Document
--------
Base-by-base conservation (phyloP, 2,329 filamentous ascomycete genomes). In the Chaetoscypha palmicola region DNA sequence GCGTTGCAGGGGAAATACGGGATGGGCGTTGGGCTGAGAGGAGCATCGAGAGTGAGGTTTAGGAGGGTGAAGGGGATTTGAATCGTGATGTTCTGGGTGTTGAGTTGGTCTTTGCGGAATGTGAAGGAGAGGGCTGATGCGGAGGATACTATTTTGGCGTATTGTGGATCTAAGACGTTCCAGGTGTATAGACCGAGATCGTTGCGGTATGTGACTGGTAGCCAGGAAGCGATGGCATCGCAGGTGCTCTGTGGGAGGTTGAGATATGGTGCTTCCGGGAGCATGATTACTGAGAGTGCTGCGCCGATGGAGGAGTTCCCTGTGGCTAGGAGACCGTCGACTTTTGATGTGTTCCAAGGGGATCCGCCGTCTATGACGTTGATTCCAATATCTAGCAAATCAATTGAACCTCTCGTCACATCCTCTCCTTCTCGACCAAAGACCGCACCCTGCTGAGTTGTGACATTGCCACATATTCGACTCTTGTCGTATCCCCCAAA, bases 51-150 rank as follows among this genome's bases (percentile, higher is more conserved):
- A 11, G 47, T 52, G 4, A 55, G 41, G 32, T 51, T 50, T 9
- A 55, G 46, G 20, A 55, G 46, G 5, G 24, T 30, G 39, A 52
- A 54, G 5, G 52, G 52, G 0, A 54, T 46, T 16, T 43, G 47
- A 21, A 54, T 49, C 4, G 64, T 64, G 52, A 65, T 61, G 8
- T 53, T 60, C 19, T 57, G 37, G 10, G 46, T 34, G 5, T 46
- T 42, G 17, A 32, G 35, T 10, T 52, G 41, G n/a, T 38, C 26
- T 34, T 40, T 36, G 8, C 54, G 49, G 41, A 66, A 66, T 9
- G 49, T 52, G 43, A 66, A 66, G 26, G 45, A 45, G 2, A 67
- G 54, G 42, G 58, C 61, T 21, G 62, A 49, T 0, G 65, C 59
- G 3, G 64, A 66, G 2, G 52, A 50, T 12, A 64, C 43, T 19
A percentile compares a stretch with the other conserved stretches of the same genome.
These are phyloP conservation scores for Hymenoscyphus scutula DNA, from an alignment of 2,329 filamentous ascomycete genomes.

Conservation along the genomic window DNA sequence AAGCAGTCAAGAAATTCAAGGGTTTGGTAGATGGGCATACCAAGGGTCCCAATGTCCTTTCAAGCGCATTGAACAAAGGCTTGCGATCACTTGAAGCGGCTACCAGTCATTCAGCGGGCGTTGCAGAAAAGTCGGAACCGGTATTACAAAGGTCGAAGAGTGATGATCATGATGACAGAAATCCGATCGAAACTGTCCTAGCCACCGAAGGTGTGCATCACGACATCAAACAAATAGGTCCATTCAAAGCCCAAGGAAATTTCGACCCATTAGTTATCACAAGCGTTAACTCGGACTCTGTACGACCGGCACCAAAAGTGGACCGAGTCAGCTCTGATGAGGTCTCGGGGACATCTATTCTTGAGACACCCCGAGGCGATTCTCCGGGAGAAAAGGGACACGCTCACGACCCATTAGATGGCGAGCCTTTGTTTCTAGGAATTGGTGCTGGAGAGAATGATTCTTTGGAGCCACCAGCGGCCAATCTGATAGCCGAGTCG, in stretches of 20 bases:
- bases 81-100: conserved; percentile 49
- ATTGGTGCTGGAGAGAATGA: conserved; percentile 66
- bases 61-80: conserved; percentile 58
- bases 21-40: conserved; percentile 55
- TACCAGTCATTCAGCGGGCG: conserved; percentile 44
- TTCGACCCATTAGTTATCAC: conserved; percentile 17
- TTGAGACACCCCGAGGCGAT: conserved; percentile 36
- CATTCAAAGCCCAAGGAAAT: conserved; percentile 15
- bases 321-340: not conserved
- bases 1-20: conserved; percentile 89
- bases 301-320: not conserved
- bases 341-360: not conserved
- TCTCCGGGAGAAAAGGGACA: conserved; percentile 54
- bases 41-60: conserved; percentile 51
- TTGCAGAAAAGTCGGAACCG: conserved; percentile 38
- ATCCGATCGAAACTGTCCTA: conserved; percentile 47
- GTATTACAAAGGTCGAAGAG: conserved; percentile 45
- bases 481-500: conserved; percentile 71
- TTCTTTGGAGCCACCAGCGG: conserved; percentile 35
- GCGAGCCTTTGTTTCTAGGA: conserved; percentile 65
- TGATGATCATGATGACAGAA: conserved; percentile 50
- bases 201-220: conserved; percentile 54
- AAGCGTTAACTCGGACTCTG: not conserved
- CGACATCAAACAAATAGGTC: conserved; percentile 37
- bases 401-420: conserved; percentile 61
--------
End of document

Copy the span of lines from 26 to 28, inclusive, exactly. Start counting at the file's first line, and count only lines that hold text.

- bases 341-360: not conserved
- TCTCCGGGAGAAAAGGGACA: conserved; percentile 54
- bases 41-60: conserved; percentile 51